what does this beep code mean

September 30, 2009 at 14:16:01
Specs: Windows 7
Hi, I've looked all over but can't find the meaning to this: 2 short beeps then 1 long beep. There is nothing showing on the monitor. Please help.

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September 30, 2009 at 14:37:53
If you have an AMI Bios, it's a problem on the graphics card.
Maybe the graphics card is not well seated in the PCI or AGP bus.
Turn off the computer, open the case and reseat the graphics card.

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September 30, 2009 at 14:59:49
If you're SURE it's two short, then one long, we need to know....
- The make and model of your brand name system - the specific model is usually shown on alabel on the outside of the case, or it can be determined by going to the brand's web site
OR - the make and model of your mboard in your generic desktop system - the model is usually printed in obvious larger characters on the surface of the mboard, often between the slots.

If you mean 1 long, two short

Award bios, or a bios based on one...

1 long, 2 short - Video adapter error Either video adapter is bad or is not seated properly. Also, check to ensure the monitor cable is connected properly.

AMI bios, or a bios based on one....
1 long, 2 short - Failure in video system An error was encountered in the video BIOS ROM, or a horizontal retrace failure has been encountered

If you have a laptop, it probably has onboard video, and the video adapter is either fried, or there is a problem with the display in the lid.
Connect an external monitor to the VGA port on the laptop when the computer is not running, then try booting the computer. In some cases you need to press a key or key combo to get the external monitor to display - see the manual for the laptop model.

If you then get NO display on the external monitor, something is damaged, and you will probably need to replace the mboard. Expensive, unless a used mboard can be found for a reasonable price.

If you then get a display on the external monitor and no beeps, there is nothing wrong with the onboard video.
In that case, you probably either have
- damaged wiring between the base and the lid, often where the wiring passes through the hinge - that's relatively inexpensive to fix,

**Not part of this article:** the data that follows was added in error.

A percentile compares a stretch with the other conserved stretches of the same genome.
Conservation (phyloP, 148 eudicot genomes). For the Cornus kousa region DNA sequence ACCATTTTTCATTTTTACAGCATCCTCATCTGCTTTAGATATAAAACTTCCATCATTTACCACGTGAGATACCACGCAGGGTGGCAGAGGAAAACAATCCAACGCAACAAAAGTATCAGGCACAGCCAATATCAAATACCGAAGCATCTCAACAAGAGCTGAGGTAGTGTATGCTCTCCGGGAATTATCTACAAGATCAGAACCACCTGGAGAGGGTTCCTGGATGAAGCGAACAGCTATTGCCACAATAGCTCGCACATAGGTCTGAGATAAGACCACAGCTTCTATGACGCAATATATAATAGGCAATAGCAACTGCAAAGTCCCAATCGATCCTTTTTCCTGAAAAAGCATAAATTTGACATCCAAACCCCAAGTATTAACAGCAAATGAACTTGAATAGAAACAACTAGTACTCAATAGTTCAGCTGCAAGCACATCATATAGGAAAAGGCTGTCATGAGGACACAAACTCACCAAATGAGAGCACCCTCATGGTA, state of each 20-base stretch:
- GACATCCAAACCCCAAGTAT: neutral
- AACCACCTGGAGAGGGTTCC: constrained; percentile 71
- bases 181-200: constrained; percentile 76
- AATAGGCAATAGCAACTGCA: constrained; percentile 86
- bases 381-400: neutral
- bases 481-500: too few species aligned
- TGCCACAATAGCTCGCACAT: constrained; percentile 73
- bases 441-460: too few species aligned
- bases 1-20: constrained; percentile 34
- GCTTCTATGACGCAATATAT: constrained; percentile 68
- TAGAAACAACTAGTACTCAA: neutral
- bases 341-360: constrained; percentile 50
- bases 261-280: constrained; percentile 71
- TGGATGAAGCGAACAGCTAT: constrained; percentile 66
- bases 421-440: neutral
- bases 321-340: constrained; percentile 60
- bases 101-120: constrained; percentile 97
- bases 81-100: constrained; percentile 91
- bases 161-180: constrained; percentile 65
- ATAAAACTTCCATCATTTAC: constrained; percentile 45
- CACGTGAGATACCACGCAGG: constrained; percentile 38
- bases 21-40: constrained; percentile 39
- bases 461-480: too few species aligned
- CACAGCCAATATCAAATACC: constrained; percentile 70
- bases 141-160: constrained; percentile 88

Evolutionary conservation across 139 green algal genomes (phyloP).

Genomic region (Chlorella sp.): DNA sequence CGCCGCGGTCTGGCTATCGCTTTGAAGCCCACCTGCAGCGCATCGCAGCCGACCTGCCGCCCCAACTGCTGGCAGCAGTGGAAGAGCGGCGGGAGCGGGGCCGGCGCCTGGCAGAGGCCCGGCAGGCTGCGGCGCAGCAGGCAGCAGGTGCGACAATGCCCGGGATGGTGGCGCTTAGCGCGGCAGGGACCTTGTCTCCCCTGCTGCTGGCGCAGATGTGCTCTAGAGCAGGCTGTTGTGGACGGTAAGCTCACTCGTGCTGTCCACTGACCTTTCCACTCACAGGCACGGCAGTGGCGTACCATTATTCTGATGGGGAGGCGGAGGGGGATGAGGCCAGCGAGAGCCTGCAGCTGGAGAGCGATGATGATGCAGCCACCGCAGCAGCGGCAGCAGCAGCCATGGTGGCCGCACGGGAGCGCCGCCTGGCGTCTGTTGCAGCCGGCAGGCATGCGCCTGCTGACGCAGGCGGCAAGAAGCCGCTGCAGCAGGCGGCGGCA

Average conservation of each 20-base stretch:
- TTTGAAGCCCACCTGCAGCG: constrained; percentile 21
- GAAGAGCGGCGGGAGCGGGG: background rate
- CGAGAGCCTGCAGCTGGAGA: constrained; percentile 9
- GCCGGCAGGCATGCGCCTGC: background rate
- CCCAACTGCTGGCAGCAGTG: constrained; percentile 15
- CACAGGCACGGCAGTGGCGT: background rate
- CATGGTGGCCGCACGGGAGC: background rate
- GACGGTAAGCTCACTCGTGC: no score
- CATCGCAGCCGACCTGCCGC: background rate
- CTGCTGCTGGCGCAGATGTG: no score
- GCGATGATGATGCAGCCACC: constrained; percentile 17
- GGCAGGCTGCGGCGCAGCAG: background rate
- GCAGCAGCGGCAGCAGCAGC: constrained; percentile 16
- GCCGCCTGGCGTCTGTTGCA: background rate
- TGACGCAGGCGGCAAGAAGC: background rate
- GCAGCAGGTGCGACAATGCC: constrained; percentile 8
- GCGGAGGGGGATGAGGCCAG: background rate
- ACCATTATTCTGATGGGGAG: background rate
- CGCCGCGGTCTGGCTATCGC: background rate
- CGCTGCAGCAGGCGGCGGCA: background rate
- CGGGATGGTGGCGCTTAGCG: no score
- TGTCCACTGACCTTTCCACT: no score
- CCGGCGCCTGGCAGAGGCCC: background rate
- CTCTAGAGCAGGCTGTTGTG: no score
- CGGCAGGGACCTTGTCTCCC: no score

- or something in the display assembly is failing or has failed - usually it's the backlight or the voltage inverter that supplies high voltage to the backlight - inexpensive to expensive to fix.
- Or - the display assembly could have been physically damaged . Has anyone dropped the laptop, or has liquid been spilled on it? Expensive to fix, unless you can find used pieces to fix it with. .

If you have a desktop system,
- if the monitor is plugged into a monitor port on an card in a slot, remove the AC power to the case, remove the left side panel as seen from the front of the case, remove the video card, clean off it's contacts with at least a tissue or a paper towel or a soft cloth, don't touch the contacts with your fingers, install the card, make sure it's all the way down in it's slot, install the screw that fastens it, connect the monitor to it, restore the AC power to the case, try the computer.
If you get the same beeps, the video card is damaged and needs to be replaced.

- if the monitor is plugged into the onboard video port near where most of if not all of the other ports are on the back of the case, and there are no monitor ports on a card in a slot, the onboard video is damaged. If your mboard has spare AGP or PCI-E X16 or PCI slots available, installing a video card in a slot MAY result in you getting video.

- if the monitor is plugged into the onboard video port near where most of if not all of the other ports are on the back of the case, and there IS one or more monitor ports on a card in a slot, usually installing an AGP or PCI-E X16 video card disables the onboard video, and the monitor port for onboard video cannot produce video. Plug the monitor into a monitor port on the video card in a slot, NOT the one for onboard video, in that case, when the computer is not running.